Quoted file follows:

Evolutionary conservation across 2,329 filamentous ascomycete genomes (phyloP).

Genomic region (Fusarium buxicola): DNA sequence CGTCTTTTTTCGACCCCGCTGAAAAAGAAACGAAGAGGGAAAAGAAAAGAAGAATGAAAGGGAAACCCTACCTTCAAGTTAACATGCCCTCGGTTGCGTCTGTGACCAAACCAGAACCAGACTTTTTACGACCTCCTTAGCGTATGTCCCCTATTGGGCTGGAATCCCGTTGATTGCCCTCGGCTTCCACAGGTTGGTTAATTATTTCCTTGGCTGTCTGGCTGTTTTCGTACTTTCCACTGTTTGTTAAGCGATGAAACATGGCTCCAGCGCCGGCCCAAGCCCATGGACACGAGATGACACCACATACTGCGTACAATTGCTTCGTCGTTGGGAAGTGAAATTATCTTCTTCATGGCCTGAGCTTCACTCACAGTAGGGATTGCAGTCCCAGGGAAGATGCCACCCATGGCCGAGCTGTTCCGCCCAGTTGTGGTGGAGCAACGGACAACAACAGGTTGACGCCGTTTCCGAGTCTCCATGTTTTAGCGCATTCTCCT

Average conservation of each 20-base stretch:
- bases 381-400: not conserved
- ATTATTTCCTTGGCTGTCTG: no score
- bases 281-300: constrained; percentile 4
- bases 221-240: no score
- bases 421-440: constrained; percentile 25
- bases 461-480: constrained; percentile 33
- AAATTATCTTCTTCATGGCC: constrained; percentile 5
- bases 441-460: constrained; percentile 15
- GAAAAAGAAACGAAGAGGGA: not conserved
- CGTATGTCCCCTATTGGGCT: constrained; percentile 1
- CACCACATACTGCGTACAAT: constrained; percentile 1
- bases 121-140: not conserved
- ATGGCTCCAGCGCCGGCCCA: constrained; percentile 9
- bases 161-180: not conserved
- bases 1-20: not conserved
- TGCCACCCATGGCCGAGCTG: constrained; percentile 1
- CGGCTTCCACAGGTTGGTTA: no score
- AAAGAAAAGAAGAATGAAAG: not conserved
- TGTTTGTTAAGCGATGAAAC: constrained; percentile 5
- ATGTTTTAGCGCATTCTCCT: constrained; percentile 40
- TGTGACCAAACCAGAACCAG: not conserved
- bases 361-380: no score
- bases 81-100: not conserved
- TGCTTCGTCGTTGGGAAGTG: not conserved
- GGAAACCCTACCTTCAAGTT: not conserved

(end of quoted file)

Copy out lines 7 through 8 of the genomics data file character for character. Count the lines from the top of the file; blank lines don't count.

- bases 221-240: no score
- bases 421-440: constrained; percentile 25